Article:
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Converting recipes to gluten-free

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Creating your own gluten-free recipes

Gluten-free flours can sometimes behave disappointingly - you can end up with an unappetising result; dense and chewy when it's meant to be crisp, and flat and dull when it should be light.  The secret is to blend the flours and add some extra ingredients to get a result that's similar to using wheat flour.

Our Shipton Mill GF recipes are created by experimenting with our fantastic range (we're spoilt for choice - 15 GF flours always to hand just across the yard from the kitchen!) and you can use them as a starting point for your own creations.

Blending the flours

We blend two or more flours together rather than substitute one GF flour into a conventional recipe - why?  Because they all behave differently according to their individual characteristics and how much liquid they can absorb, so we combine them to improve texture, strength and flavour.   Gluten-free flours go on absorbing liquid as batters stand resting, so you may need to add more liquid to get the result you want.

If you're completely new to gluten-free baking, white rice flour and tapioca starch is a simple and inexpensive basic blend - try it in waffle recipes, crumble toppings and pancakes.   For a bread recipe, use a strong flour like buckwheat and combine it with white rice flour, plus 30% starch to lighten the mix, and a small amount of binder such as guar to replace the gluten.

Making it rich

So far so good, you can make something flavoursome to eat that holds together, but maybe it's a bit dry, or the mouth feel just isn't right - things can go wrong.  When this happens think of adding extra richness - ground almonds is a favourite of ours, and you can also add ground hazelnuts, butter, vegetable oils, coconut oil, fruit juices and nut milks to provide a smoother, richer and more satisfying result.

All Purpose Blend

If you just want to bake something quickly - pancakes or waffles - and you don't have time to fiddle with the individual flours, try our All Purpose Blend. Great in a Victoria Sandwich with lots of butter and eggs, the blend is light and it works really well.  You won't know the difference....  Try it in the scone recipe  we have created especially for it where we add ground almonds and egg to the recipe.

Gluten-Free Cookbook

We stock Naomi Devlin's River Cottage Gluten Free Cookbook, and it has an excellent description of gluten-free flours, which she divides into 4 separate categories: flavour flours, short and crumbly flours, starchy and crisp flours, and binding flours.  Choosing a flour from each category for each recipe is a great way to start experimenting.

Understanding our range

Since our flours fall into more than one category we've summarised our range briefly as follows:

Wholemeal flours

Wholemeal flours include quinoa, buckwheat, sorghum, teff, gram and chestnut - these tend to be heavier and denser flours.


Starches include tapioca, potato and maize (we don't currently supply maize starch), and they are added to a recipe for lightness.

Short flours

Short flours are rice, millet, maize and oatmeal, these flours are crumbly and delicious in the finished product. Sweet white rice flour adds richness and is an excellent binder.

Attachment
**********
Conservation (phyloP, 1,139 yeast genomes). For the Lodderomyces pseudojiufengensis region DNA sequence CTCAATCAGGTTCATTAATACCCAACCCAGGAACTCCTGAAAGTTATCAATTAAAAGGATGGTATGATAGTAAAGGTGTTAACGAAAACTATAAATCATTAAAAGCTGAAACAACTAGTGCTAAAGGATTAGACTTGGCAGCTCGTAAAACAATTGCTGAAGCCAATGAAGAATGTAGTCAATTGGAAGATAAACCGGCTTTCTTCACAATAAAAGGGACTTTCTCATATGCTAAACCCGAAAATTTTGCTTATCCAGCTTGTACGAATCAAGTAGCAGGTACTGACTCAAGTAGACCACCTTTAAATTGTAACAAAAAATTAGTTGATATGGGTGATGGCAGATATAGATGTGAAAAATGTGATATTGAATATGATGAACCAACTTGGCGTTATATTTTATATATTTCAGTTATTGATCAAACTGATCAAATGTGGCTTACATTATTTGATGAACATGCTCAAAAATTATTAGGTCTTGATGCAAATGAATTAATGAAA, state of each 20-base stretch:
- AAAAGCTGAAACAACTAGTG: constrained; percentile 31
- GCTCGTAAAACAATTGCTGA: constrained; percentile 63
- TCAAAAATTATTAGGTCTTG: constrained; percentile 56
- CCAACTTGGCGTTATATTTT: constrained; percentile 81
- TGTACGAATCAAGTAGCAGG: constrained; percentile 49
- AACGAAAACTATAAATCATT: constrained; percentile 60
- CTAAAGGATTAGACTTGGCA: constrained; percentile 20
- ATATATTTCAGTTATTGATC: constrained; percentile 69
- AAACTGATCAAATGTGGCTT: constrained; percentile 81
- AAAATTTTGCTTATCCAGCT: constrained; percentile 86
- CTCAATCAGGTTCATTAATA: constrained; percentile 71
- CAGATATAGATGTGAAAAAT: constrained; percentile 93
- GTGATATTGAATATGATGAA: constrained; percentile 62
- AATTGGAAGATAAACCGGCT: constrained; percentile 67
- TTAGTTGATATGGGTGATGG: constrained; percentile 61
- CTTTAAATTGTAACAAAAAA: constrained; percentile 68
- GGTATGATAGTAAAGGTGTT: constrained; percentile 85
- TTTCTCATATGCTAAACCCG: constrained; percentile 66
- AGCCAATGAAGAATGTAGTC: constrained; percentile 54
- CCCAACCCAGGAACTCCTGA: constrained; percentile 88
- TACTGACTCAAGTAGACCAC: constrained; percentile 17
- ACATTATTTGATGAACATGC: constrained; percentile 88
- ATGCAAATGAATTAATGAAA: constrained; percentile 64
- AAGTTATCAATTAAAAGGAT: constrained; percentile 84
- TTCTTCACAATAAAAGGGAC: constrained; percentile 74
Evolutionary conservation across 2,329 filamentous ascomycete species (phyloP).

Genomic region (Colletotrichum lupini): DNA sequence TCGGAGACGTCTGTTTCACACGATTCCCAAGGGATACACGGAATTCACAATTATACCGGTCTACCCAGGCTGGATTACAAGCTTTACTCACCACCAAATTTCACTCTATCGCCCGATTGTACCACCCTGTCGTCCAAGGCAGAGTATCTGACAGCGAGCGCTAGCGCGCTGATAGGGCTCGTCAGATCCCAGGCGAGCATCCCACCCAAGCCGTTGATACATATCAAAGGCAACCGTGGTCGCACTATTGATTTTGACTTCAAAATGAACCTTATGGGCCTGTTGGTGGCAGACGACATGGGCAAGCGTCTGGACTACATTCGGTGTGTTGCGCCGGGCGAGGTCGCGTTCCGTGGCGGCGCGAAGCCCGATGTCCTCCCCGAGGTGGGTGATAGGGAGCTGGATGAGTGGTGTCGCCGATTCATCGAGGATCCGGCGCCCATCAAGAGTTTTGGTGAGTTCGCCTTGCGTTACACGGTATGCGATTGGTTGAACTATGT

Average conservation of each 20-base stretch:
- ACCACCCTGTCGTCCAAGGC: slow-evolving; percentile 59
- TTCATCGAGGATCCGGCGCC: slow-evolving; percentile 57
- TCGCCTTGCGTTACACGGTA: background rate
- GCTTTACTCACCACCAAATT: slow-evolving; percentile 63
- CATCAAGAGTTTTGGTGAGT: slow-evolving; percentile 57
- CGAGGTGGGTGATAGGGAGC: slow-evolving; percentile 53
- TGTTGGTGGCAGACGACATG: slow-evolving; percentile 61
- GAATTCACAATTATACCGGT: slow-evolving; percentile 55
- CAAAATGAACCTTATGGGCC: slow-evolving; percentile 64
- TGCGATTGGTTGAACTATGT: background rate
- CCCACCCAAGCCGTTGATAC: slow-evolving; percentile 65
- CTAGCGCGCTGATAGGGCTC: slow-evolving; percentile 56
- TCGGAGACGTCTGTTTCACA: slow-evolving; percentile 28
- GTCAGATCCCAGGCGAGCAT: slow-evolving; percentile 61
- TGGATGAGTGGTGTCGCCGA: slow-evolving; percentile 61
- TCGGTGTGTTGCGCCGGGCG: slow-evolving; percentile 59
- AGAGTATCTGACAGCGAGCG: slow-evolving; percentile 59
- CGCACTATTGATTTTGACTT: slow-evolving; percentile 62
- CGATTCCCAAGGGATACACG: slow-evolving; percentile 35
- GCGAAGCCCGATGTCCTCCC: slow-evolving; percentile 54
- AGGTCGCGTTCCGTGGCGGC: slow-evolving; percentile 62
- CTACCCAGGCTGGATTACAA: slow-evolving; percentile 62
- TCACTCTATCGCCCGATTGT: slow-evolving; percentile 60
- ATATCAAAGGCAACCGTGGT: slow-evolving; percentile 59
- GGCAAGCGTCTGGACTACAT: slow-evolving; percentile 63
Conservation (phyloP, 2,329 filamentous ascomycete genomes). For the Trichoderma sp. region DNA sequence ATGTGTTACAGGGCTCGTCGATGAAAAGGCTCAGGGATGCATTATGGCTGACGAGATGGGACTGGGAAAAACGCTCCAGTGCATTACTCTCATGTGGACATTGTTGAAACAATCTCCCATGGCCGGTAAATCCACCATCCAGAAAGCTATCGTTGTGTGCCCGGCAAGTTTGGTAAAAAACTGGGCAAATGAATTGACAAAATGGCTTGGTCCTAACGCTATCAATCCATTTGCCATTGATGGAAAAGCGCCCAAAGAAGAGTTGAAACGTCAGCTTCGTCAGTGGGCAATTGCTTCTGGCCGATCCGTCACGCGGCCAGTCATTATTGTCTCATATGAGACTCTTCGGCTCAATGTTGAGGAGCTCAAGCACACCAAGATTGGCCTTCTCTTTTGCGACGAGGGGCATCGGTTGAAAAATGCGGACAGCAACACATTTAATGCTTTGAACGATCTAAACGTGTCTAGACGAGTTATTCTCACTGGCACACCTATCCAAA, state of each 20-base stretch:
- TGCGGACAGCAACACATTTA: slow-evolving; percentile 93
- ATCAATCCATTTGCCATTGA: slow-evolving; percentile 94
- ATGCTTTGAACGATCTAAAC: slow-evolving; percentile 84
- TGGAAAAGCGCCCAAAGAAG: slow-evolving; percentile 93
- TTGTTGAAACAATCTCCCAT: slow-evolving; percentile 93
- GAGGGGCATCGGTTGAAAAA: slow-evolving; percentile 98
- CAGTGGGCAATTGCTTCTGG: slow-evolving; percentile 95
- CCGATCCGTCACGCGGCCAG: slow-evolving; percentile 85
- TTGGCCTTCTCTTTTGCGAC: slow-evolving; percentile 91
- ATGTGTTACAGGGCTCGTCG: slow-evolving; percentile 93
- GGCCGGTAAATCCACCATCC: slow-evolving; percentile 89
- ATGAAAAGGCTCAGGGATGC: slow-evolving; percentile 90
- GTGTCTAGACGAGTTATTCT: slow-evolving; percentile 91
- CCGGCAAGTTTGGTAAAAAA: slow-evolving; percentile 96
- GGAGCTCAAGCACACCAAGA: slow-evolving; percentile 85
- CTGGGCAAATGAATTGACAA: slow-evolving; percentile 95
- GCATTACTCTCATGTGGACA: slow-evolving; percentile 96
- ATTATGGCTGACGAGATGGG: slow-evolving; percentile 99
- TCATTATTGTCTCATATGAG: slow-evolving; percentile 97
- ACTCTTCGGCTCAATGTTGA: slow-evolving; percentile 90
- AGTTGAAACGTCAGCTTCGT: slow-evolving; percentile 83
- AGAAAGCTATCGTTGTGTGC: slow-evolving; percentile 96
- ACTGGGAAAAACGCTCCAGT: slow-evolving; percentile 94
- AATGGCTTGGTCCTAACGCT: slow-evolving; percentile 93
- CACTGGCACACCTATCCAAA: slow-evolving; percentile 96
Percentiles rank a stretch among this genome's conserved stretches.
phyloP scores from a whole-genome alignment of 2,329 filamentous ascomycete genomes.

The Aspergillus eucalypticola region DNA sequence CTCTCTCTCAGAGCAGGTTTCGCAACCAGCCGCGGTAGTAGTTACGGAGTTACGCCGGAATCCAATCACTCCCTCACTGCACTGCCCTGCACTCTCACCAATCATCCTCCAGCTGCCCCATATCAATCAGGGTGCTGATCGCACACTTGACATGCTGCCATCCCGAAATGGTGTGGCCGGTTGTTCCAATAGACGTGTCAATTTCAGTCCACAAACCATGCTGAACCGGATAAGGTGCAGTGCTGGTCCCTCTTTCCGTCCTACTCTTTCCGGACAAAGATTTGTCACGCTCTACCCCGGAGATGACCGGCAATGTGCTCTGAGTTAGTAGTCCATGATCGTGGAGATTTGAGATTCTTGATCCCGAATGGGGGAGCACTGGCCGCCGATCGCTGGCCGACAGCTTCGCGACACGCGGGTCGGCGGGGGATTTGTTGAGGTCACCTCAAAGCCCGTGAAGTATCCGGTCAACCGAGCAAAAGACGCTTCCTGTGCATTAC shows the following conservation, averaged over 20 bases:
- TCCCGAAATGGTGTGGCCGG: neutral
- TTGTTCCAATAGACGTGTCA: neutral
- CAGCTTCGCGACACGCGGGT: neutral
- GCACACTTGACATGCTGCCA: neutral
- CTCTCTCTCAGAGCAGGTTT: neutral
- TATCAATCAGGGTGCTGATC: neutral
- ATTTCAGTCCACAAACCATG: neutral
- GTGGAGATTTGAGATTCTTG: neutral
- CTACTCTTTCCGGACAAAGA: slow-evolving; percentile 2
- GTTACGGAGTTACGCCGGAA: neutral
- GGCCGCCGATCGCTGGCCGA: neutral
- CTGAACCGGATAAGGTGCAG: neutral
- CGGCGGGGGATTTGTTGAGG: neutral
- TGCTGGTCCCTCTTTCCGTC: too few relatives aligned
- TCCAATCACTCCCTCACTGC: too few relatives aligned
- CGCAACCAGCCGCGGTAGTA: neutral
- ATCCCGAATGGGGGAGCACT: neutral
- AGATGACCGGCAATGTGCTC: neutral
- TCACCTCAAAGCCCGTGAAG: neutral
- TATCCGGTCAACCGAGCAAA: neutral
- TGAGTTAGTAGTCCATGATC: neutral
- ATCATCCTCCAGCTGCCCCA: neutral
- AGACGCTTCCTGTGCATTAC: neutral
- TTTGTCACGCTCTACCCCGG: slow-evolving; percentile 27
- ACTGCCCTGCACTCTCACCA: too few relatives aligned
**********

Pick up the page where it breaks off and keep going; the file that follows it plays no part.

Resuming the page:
Added by: gfshiptonmill

#gfshiptonmill recipes

We have been working hard to bring you a selection of recipes that have been designed to work with our gluten-free flours and which will give you great result every time.

The most popular are listed below.

Or click here to find the full selection and start exploring ...


Gluten-Free StollenGluten-Free Stollen
Gluten-free marzipan lovers can join the feasting with this version of traditional, yeasted German Christmas bread.
Gluten-Free Lemon & Pistachio BiscuitsGluten-Free Lemon & Pistachio Biscuits
Super easy to make, you can do them in advance and refrigerate for up to 3 days - just cut as many cookies as you want to bake from the chilled dough log and they'll be freshly baked every time.
Gluten-Free Apple TartGluten-Free Apple Tart
This apple tart takes a tad longer to prepare due to cooking and pureeing the fruit prior to baking, but it produces a lovely smooth tart with a good flavour, and looks really good if you leave red skins on the sliced apples for decoration - only if you're using organic fruit though.
Gluten-Free Rice, Maize and Chia Seed SconesGluten-Free Rice, Maize and Chia Seed Scones
Stick with the method in this recipe - if you haven't made it before and you're expecting a nice soft scone dough to cut rounds from, it will surprise you! Instead of a soft dough it makes a sticky disc that you smooth with an egg and milk mixture and your fingers, the addition of chia gel turns the mixture into lovely scones with a good flavour.
Gluten-free Victoria SpongeGluten-free Victoria Sponge
Gluten-Free version of a classic, great to share! Gluten-free flour can have a 'dry' mouth feel, but using the tried and tested Victoria Sponge recipe with our blend produces a good result.
Gluten-free SconesGluten-free Scones
Makes 6 triangular scones - perfect with lashings of clotted cream and homemade jam.
Gluten-free Simnel CakeGluten-free Simnel Cake
We developed a Simnel cake using 50/50 gluten-free sorghum and millet flour instead of wheat flour.
Sweet White Rice & Millet Popovers with CherriesSweet White Rice & Millet Popovers with Cherries
The sweet white rice and millet flours, together with the high egg content in this recipe produce a rich, custard-like interior to these delicious batter puddings, best served and eaten whilst still warm.